Grade the Trade: Raptors take on famous son to help West contender in new pitch

The Toronto Raptors could use their cap space to facillitate deals among better teams this summer. Does this deal move the needle for the Raptors?
Chris Boucher, Toronto Raptors and Tim Hardaway Jr., Dallas Mavericks
Chris Boucher, Toronto Raptors and Tim Hardaway Jr., Dallas Mavericks / Tim Heitman/GettyImages
2 of 3

Laying out the trade

The Dallas Mavericks have the first item on a championship checklist already taken care of: they have a Top-10 player, and honestly a Top-5 player. Luka Doncic is an incredibly skilled and gifted basketball player. They also have a co-star in Kyrie Irving, a pair of defensive anchors in Dereck Lively II and Daniel Gafford, and a high-energy third option in P.J. Washington thriving in a winning environment.

What they still need to add are reliable 3-point shooters who can survive defensively and fill out the rotation, both to elevate the team during the regular season and to give head coach Jason Kidd lineup versatility in the playoffs. In Raptors championship parlance, they have Kawhi Leonard, Kyle Lowry, Pascal Siakam and Marc Gasol, but they need to add Danny Green and Fred VanVleet (the 2019 version).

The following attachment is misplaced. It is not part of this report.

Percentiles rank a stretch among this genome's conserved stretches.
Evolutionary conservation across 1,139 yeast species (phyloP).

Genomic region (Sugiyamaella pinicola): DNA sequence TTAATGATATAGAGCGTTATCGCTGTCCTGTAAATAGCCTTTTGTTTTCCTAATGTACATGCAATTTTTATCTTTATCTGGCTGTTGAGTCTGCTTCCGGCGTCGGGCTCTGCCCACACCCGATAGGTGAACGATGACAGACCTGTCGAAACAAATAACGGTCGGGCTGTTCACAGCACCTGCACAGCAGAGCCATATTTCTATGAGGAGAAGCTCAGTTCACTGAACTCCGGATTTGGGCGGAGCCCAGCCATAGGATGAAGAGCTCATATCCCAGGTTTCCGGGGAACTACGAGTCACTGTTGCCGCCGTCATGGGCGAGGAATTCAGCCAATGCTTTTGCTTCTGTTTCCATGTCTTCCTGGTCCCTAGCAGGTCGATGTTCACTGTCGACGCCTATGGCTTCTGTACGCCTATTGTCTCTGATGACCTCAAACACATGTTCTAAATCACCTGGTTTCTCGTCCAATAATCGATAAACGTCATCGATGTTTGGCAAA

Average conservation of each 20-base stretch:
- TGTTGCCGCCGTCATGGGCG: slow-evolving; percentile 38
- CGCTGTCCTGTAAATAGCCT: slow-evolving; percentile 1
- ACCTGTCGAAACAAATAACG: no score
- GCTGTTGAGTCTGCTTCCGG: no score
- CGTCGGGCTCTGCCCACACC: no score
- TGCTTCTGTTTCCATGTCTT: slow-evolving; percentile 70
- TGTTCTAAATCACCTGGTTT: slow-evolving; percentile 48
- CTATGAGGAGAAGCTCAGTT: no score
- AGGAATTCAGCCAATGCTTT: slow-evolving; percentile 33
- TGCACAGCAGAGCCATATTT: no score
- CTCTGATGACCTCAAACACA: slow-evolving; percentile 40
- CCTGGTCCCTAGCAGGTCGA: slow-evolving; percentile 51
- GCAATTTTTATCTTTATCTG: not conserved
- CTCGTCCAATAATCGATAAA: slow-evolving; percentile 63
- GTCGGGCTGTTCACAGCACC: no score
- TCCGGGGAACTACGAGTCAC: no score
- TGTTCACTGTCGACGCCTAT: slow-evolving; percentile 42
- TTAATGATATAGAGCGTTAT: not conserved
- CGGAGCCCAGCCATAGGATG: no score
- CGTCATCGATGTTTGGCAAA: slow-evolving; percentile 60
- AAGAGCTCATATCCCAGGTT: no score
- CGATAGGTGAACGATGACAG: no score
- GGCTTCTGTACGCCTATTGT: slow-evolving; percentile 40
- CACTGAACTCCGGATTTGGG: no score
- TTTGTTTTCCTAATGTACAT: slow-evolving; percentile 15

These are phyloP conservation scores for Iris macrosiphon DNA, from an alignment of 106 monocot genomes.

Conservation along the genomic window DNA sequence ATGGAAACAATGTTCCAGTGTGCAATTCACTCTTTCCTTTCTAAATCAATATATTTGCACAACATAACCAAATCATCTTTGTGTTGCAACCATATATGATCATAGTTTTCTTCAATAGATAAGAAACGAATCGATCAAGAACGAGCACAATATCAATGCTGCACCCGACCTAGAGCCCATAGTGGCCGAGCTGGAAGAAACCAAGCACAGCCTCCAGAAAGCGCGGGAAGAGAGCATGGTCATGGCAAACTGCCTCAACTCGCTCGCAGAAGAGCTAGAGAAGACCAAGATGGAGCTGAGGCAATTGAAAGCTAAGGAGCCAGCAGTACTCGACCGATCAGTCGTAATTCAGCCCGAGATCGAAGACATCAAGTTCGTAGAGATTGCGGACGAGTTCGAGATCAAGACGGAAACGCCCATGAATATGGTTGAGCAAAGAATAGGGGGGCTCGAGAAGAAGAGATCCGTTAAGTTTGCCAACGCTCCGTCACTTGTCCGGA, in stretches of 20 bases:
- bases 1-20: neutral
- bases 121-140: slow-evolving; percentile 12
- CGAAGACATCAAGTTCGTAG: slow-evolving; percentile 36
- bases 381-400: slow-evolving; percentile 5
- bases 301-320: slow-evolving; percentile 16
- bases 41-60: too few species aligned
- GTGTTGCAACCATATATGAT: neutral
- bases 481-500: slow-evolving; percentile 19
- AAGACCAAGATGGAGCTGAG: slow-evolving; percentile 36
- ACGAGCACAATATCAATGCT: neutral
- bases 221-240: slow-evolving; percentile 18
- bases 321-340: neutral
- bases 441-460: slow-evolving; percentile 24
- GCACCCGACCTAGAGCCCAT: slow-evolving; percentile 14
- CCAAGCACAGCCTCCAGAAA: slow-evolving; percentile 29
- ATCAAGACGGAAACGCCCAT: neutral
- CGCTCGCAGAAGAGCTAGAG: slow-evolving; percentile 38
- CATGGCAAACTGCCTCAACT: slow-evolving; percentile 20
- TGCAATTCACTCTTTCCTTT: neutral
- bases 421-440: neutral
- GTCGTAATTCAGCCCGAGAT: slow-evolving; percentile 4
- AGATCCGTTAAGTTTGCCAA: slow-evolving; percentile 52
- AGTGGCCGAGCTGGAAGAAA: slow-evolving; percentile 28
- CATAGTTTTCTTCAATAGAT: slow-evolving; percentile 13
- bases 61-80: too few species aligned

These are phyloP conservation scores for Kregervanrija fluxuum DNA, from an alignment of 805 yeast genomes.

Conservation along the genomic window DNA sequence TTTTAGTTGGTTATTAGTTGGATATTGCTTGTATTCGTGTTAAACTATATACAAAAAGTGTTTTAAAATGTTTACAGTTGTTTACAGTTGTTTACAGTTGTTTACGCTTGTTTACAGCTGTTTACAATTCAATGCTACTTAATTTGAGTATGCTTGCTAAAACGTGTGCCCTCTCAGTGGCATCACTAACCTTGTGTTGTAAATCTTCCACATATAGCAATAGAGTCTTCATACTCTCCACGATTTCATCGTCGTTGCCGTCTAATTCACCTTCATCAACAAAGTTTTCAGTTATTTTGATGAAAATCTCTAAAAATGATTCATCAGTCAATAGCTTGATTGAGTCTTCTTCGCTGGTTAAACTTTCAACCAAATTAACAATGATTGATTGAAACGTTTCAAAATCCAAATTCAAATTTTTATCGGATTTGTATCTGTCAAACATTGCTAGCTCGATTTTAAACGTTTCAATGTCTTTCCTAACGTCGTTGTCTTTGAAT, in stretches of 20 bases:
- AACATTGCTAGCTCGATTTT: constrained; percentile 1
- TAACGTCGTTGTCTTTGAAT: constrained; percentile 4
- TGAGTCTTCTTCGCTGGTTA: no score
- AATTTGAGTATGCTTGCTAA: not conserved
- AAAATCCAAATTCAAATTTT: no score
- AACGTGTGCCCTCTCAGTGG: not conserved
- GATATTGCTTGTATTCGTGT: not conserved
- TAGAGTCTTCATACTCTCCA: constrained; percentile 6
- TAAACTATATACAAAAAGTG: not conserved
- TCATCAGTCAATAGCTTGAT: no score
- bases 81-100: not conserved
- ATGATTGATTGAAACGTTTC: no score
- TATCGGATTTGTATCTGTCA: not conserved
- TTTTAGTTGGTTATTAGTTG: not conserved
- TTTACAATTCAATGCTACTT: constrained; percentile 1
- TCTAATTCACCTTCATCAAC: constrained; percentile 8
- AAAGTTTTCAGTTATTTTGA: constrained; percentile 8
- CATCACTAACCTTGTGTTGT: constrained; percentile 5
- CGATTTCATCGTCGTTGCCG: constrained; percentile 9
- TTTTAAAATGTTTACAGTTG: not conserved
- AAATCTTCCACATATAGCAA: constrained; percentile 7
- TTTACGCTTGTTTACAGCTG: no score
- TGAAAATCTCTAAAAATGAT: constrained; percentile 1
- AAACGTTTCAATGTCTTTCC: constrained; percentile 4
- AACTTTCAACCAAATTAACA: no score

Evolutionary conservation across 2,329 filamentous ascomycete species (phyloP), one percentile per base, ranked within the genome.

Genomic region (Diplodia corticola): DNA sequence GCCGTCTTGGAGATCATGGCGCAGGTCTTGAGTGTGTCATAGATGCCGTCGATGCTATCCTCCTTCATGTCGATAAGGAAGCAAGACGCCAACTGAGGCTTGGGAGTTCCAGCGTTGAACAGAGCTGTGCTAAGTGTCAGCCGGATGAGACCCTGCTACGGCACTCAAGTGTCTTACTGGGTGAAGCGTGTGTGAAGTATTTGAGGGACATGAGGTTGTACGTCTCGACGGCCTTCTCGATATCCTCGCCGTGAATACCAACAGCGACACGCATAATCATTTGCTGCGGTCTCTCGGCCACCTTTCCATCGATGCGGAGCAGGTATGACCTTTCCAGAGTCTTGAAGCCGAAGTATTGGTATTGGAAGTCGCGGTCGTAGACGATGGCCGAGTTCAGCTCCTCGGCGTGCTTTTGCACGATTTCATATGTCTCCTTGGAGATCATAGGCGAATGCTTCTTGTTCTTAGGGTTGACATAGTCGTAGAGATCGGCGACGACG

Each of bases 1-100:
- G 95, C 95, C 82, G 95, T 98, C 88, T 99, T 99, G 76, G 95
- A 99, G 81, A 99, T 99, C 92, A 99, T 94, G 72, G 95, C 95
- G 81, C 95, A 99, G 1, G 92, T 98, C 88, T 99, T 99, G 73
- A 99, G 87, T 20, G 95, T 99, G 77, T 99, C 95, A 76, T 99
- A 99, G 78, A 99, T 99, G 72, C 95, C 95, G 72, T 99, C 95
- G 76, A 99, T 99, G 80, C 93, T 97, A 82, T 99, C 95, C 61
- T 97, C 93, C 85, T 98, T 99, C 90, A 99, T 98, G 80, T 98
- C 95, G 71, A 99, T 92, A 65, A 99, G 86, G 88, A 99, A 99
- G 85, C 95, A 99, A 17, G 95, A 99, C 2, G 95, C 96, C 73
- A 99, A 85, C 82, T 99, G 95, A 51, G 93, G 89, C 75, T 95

Popular trade website Fanspo shared one "offseason plan" for the Dallas Mavericks that would involve a massive four-team trade to help reshape the Mavericks' role players. This deal would involve the Raptors stepping in to take on the salary of Tim Hardaway Jr., allowing the Mavericks the salary flexibility to sign Gary Trent Jr. in a sign-and-trade action.

Here is the full sequence of moves:

Setting aside the full scope of the deal, what would this mean for Toronto specifically? Essentially, they would be taking on the $16.1 million salary of Tim Hardaway Jr. and eschewing the right to re-sign Trent themselves, and in return, the Mavericks would send a trio of second-round picks.

Dallas would come out of this deal with a deep roster of wings around their stars. The Raptors would be committing most of their cap space to Hardaway, a talented on-ball scorer and off-ball shooter whose playmaking and defense make him something of a one-dimensional player. He is clearly overpaid at $16.1 million, but do the draft picks make this a deal worth making?